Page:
The error came out. Mammals appeared in the southern hemisphere and 50 million years earlier
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Researchers find strong evidence Moreover, the evolution of the ancestors of mammals did not begin at all in the north, as scientists previously believed.
It took scientists two decades of research and one pandemic to bring together the fossilized remains of the earliest ancestors of mammals and discover that their evolution, which gave rise to modern humans, actually seems to have begun in the southern hemisphere, and not at all in the north, as previously thought, writes Science Alert.
According to co-author of the study and longtime fossil hunter, paleontologist Thomas Rich, he himself resisted his discovery as much as he could for a long time, but the evidence turned out to be very strong.
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Rich was part of a team that in 1997, after more than two dozen searches, found a mammalian jawbone on an Australian beach with strange teeth similar to those previously found only in Europe and North America. The researchers believe that the jawbone belonged to a shrew-like creature and dates back to the Cretaceous period, when dinosaurs still roamed the Earth.
Since then, scientists have unearthed jawbones from Mesozoic-era mammals in Madagascar, Argentina, India, and Australia. In each of these specimens, 2.5 centimeters or even less, characteristic posterior teeth were found. Curiously, recent analyzes have shown that the oldest fossils in the Southern Hemisphere are 50 million older than any found in the Northern Hemisphere.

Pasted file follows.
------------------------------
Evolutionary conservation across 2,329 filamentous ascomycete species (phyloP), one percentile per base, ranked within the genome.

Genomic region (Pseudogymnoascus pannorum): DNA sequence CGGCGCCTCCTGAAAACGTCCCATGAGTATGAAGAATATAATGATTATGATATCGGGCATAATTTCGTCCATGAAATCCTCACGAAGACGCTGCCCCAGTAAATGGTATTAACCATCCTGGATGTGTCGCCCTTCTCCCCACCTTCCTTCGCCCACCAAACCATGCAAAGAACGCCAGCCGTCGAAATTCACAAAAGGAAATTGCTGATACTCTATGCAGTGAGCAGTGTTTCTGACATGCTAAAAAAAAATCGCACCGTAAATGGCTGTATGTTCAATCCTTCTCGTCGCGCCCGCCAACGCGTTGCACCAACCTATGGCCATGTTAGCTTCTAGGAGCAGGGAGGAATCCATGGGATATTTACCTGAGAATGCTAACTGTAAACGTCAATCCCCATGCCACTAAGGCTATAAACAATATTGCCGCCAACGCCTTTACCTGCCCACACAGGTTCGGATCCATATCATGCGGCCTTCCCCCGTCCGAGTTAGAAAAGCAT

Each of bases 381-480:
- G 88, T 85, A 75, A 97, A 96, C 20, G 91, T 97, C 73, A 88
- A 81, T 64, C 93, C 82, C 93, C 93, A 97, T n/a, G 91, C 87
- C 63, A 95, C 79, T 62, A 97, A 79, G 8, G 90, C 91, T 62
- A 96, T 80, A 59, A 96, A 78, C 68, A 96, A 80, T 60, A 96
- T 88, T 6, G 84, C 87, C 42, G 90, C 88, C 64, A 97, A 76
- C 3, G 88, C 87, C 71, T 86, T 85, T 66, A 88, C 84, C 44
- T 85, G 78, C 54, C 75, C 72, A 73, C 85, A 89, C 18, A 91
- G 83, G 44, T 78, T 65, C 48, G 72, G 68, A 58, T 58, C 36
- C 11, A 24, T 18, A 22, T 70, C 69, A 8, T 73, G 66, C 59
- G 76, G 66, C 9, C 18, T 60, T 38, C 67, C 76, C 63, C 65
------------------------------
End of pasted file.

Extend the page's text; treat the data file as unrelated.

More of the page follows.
According to Rich, this discovery turns everything we know about the evolution of mammals literally upside down. During the pandemic, two paleontologists Tim Flannery and Chris Helgen, Chief Scientist at the Australian Museum, made the decision to re-examine three Australian tribosphene mammal fossils. The most recent of these fossils was described by Rich in 2020.
During the study, scientists discovered that these strange teeth combine early mammalian fossils found in the Southern Hemisphere. In addition, they found that the Argentine specimen was the oldest ever found – on average, it is about 50 million years older.
As a result, scientists have compiled their own alternative history of the origin and evolution of mammals. Scientists suggest that the ancestors of mammals could jump between the southern continents, while they were still united into the Gondwana supercontinent about 125 million years ago, and only then headed north.
Scientists studied the age and anatomical similarity of the fossils and came to the conclusion that they represented the earliest ancestors of marsupials – for example, koalas and combatants, as well as placentals – including humans, who were grouped together as Therian mammals.
Note that some paleontologists still doubt the new theory – more research will be needed to shed light on what actually happened.